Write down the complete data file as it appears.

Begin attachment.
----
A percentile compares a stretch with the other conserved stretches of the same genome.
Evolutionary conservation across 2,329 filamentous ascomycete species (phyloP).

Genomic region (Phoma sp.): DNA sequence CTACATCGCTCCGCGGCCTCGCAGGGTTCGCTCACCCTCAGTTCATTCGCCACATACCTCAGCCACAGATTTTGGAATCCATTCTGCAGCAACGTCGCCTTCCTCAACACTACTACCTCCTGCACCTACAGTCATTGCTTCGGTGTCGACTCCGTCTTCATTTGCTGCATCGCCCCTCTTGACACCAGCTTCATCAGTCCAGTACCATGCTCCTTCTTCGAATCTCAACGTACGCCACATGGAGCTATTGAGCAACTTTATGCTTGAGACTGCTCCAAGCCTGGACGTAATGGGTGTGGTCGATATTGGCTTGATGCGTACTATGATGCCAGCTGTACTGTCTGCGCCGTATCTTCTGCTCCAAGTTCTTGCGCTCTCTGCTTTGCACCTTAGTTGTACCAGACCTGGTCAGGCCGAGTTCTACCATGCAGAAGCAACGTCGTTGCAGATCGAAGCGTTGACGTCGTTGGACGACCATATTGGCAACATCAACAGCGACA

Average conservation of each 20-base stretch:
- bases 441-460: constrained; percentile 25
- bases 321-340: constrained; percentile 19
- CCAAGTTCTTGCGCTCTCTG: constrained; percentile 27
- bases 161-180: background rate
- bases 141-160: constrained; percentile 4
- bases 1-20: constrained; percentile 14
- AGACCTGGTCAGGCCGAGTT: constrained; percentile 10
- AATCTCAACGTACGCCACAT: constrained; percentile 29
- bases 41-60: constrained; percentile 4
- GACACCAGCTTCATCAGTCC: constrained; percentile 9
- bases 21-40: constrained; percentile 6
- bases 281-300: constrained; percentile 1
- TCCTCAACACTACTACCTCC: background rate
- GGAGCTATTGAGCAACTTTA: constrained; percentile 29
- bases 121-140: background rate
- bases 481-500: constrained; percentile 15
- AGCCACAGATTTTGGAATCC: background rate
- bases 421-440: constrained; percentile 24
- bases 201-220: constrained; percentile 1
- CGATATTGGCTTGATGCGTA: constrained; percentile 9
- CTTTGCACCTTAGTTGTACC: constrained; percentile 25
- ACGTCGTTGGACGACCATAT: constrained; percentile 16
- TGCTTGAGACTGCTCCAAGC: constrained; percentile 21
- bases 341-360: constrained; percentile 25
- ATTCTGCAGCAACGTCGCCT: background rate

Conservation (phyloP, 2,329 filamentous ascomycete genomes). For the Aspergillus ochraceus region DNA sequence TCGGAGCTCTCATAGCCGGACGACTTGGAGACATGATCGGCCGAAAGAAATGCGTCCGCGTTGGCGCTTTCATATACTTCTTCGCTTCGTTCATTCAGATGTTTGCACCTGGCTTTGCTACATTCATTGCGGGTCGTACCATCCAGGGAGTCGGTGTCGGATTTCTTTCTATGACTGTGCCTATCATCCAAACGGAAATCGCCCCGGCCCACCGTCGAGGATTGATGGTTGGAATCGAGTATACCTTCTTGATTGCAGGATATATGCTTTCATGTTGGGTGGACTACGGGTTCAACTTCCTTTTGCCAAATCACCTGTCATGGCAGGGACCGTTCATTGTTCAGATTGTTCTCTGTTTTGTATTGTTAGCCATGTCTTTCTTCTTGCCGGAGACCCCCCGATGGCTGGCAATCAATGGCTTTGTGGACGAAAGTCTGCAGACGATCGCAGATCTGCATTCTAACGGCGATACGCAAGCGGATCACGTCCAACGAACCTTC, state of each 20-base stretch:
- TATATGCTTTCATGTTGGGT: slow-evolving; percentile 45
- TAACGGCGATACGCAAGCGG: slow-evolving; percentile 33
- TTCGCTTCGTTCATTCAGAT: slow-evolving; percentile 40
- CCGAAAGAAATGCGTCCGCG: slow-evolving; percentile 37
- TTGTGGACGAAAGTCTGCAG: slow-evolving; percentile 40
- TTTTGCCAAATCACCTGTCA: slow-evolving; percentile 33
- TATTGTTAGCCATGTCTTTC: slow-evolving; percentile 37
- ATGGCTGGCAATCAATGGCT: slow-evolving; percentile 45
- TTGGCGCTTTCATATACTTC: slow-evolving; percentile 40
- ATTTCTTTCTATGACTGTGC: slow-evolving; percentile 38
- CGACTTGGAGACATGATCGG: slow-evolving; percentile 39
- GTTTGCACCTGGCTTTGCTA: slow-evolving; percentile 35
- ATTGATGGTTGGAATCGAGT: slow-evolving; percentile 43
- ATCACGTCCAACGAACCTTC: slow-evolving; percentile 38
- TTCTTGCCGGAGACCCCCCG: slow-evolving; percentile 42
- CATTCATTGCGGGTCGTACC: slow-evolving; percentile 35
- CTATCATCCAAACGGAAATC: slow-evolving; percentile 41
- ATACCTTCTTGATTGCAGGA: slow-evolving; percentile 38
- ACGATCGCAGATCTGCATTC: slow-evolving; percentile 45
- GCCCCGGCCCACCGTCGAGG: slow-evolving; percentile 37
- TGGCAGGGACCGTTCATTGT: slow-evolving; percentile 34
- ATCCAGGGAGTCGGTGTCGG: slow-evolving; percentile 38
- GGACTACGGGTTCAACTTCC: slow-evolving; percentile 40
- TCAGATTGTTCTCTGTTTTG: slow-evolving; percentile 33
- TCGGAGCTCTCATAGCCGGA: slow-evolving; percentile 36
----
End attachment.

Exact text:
A percentile compares a stretch with the other conserved stretches of the same genome.
Evolutionary conservation across 2,329 filamentous ascomycete species (phyloP).

Genomic region (Phoma sp.): DNA sequence CTACATCGCTCCGCGGCCTCGCAGGGTTCGCTCACCCTCAGTTCATTCGCCACATACCTCAGCCACAGATTTTGGAATCCATTCTGCAGCAACGTCGCCTTCCTCAACACTACTACCTCCTGCACCTACAGTCATTGCTTCGGTGTCGACTCCGTCTTCATTTGCTGCATCGCCCCTCTTGACACCAGCTTCATCAGTCCAGTACCATGCTCCTTCTTCGAATCTCAACGTACGCCACATGGAGCTATTGAGCAACTTTATGCTTGAGACTGCTCCAAGCCTGGACGTAATGGGTGTGGTCGATATTGGCTTGATGCGTACTATGATGCCAGCTGTACTGTCTGCGCCGTATCTTCTGCTCCAAGTTCTTGCGCTCTCTGCTTTGCACCTTAGTTGTACCAGACCTGGTCAGGCCGAGTTCTACCATGCAGAAGCAACGTCGTTGCAGATCGAAGCGTTGACGTCGTTGGACGACCATATTGGCAACATCAACAGCGACA

Average conservation of each 20-base stretch:
- bases 441-460: constrained; percentile 25
- bases 321-340: constrained; percentile 19
- CCAAGTTCTTGCGCTCTCTG: constrained; percentile 27
- bases 161-180: background rate
- bases 141-160: constrained; percentile 4
- bases 1-20: constrained; percentile 14
- AGACCTGGTCAGGCCGAGTT: constrained; percentile 10
- AATCTCAACGTACGCCACAT: constrained; percentile 29
- bases 41-60: constrained; percentile 4
- GACACCAGCTTCATCAGTCC: constrained; percentile 9
- bases 21-40: constrained; percentile 6
- bases 281-300: constrained; percentile 1
- TCCTCAACACTACTACCTCC: background rate
- GGAGCTATTGAGCAACTTTA: constrained; percentile 29
- bases 121-140: background rate
- bases 481-500: constrained; percentile 15
- AGCCACAGATTTTGGAATCC: background rate
- bases 421-440: constrained; percentile 24
- bases 201-220: constrained; percentile 1
- CGATATTGGCTTGATGCGTA: constrained; percentile 9
- CTTTGCACCTTAGTTGTACC: constrained; percentile 25
- ACGTCGTTGGACGACCATAT: constrained; percentile 16
- TGCTTGAGACTGCTCCAAGC: constrained; percentile 21
- bases 341-360: constrained; percentile 25
- ATTCTGCAGCAACGTCGCCT: background rate

Conservation (phyloP, 2,329 filamentous ascomycete genomes). For the Aspergillus ochraceus region DNA sequence TCGGAGCTCTCATAGCCGGACGACTTGGAGACATGATCGGCCGAAAGAAATGCGTCCGCGTTGGCGCTTTCATATACTTCTTCGCTTCGTTCATTCAGATGTTTGCACCTGGCTTTGCTACATTCATTGCGGGTCGTACCATCCAGGGAGTCGGTGTCGGATTTCTTTCTATGACTGTGCCTATCATCCAAACGGAAATCGCCCCGGCCCACCGTCGAGGATTGATGGTTGGAATCGAGTATACCTTCTTGATTGCAGGATATATGCTTTCATGTTGGGTGGACTACGGGTTCAACTTCCTTTTGCCAAATCACCTGTCATGGCAGGGACCGTTCATTGTTCAGATTGTTCTCTGTTTTGTATTGTTAGCCATGTCTTTCTTCTTGCCGGAGACCCCCCGATGGCTGGCAATCAATGGCTTTGTGGACGAAAGTCTGCAGACGATCGCAGATCTGCATTCTAACGGCGATACGCAAGCGGATCACGTCCAACGAACCTTC, state of each 20-base stretch:
- TATATGCTTTCATGTTGGGT: slow-evolving; percentile 45
- TAACGGCGATACGCAAGCGG: slow-evolving; percentile 33
- TTCGCTTCGTTCATTCAGAT: slow-evolving; percentile 40
- CCGAAAGAAATGCGTCCGCG: slow-evolving; percentile 37
- TTGTGGACGAAAGTCTGCAG: slow-evolving; percentile 40
- TTTTGCCAAATCACCTGTCA: slow-evolving; percentile 33
- TATTGTTAGCCATGTCTTTC: slow-evolving; percentile 37
- ATGGCTGGCAATCAATGGCT: slow-evolving; percentile 45
- TTGGCGCTTTCATATACTTC: slow-evolving; percentile 40
- ATTTCTTTCTATGACTGTGC: slow-evolving; percentile 38
- CGACTTGGAGACATGATCGG: slow-evolving; percentile 39
- GTTTGCACCTGGCTTTGCTA: slow-evolving; percentile 35
- ATTGATGGTTGGAATCGAGT: slow-evolving; percentile 43
- ATCACGTCCAACGAACCTTC: slow-evolving; percentile 38
- TTCTTGCCGGAGACCCCCCG: slow-evolving; percentile 42
- CATTCATTGCGGGTCGTACC: slow-evolving; percentile 35
- CTATCATCCAAACGGAAATC: slow-evolving; percentile 41
- ATACCTTCTTGATTGCAGGA: slow-evolving; percentile 38
- ACGATCGCAGATCTGCATTC: slow-evolving; percentile 45
- GCCCCGGCCCACCGTCGAGG: slow-evolving; percentile 37
- TGGCAGGGACCGTTCATTGT: slow-evolving; percentile 34
- ATCCAGGGAGTCGGTGTCGG: slow-evolving; percentile 38
- GGACTACGGGTTCAACTTCC: slow-evolving; percentile 40
- TCAGATTGTTCTCTGTTTTG: slow-evolving; percentile 33
- TCGGAGCTCTCATAGCCGGA: slow-evolving; percentile 36